An employment contract is one of the most important documents between an employer and their employee. An employment contract clearly outlines everything an employee needs to know about their role, duties, benefits, compensation and general terms and conditions, in order to meet the expectations of you, the employer.
When do they need to be drawn up? Try to ensure that your new employee signs the contract prior to starting at your business, although you are legally bound to produce a written employment contract within the first two months of their start date.
Are they up-to-date? Crucially, contracts must be legally compliant. Failure to be aware of employment law changes could seriously cost your business. If you want to avoid being caught out, you need to make sure you’re providing up-to-date, accurate contracts.
Are they bespoke to your business? Every business is different (and every employee, for that matter), so contracts will need to be tailored to give you and your employees maximum protection. There are many different types of contract eg full/part time, zero hours, permanent, fixed term, contractor agreement or it may be you wish to include restrictive covenants. Whichever is appropriate it is important that you have the right one in place.
Do they need to be rewritten? If your business has expanded or roles have changed, it is a good to review your contracts. This doesn’t necessarily mean they have to be rewritten from scratch, but they may need amending to ensure they continue to meet your business needs and legally comply.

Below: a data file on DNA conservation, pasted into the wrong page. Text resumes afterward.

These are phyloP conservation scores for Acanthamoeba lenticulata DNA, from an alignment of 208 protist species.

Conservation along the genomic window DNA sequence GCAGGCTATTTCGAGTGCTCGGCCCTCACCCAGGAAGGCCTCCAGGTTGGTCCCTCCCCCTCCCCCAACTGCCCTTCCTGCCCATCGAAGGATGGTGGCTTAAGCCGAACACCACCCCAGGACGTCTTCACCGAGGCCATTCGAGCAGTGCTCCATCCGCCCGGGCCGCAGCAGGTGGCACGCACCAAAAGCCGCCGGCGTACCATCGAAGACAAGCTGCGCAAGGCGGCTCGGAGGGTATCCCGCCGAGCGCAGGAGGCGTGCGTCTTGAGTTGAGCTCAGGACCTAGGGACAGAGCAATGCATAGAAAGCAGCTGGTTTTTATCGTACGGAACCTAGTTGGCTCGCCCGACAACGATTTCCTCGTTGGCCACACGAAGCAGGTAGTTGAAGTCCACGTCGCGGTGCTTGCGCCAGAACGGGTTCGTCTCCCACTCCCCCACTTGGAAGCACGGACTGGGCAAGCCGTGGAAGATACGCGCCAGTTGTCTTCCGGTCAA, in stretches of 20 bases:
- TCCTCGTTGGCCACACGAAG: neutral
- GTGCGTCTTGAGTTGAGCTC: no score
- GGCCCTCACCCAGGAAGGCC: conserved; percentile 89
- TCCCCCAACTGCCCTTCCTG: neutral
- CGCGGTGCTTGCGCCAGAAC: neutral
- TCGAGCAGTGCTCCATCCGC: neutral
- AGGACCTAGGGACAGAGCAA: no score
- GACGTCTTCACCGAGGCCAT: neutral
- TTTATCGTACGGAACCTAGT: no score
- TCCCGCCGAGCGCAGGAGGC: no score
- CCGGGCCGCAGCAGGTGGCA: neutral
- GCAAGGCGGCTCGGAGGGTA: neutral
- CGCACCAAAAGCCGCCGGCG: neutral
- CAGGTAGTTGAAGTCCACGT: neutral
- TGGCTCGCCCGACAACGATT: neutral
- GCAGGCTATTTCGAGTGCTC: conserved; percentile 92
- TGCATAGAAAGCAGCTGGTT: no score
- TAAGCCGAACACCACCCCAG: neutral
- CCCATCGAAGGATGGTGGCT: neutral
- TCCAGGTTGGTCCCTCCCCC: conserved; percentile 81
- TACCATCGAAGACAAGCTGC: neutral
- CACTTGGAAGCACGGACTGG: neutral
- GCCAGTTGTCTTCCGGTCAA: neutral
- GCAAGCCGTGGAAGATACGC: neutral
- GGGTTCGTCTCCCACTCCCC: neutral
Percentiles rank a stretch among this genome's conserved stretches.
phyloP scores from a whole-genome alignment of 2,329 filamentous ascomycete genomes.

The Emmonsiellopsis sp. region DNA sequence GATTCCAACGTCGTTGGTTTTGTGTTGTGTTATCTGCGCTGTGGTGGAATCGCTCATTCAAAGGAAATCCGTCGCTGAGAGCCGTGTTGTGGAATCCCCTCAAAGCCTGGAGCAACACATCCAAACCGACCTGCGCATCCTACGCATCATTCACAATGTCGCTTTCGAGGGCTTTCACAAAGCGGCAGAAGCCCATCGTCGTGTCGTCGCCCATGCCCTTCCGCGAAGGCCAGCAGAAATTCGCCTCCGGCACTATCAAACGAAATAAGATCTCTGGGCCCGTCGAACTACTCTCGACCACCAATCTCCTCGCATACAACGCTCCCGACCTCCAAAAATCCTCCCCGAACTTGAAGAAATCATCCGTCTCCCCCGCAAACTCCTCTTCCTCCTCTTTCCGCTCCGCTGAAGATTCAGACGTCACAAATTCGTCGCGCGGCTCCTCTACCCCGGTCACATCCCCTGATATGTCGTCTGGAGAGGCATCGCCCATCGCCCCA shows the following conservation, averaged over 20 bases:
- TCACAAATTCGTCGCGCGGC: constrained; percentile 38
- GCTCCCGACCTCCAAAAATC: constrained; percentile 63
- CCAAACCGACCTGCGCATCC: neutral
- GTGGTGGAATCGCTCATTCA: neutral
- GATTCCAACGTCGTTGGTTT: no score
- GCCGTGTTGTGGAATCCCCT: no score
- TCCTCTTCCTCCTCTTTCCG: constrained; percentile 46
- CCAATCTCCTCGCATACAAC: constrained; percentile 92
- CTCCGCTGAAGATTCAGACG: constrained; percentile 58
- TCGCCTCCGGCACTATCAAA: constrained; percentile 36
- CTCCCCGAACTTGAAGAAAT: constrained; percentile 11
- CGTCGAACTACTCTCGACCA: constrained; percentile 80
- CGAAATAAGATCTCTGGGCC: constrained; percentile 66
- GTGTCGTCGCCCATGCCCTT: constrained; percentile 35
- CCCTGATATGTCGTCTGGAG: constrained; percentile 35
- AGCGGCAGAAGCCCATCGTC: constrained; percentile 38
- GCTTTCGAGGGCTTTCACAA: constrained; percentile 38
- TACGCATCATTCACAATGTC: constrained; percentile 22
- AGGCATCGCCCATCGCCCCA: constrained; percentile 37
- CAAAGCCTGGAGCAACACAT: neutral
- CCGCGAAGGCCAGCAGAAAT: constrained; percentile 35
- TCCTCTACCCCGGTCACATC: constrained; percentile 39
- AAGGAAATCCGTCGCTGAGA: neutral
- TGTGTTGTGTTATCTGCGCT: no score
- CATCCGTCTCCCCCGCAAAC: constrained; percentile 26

You may find that your ever-growing business’ working practices have changed; you could require more permanent staff or more flexibility (eg. zero hours contracts where you are not obliged to provide any minimum working hours and the worker isn’t obliged to accept any offered work). It could be that new senior employees need tighter contracts or official reward incentive schemes included within the contract.
When is best to review? Whenever you’re looking to make changes and negotiate new terms, you may want to consider reviewing an employment contract.
A new client had been using freelancers whilst growing her business
We discussed the options of different contracts and due to the nature of her business she wished to continue using freelancers but worried about protecting her business and its reputation.
By drawing up a bespoke contractors agreement she was able to ensure her contractors would be protected, provide the service required as well as protecting her own business interests.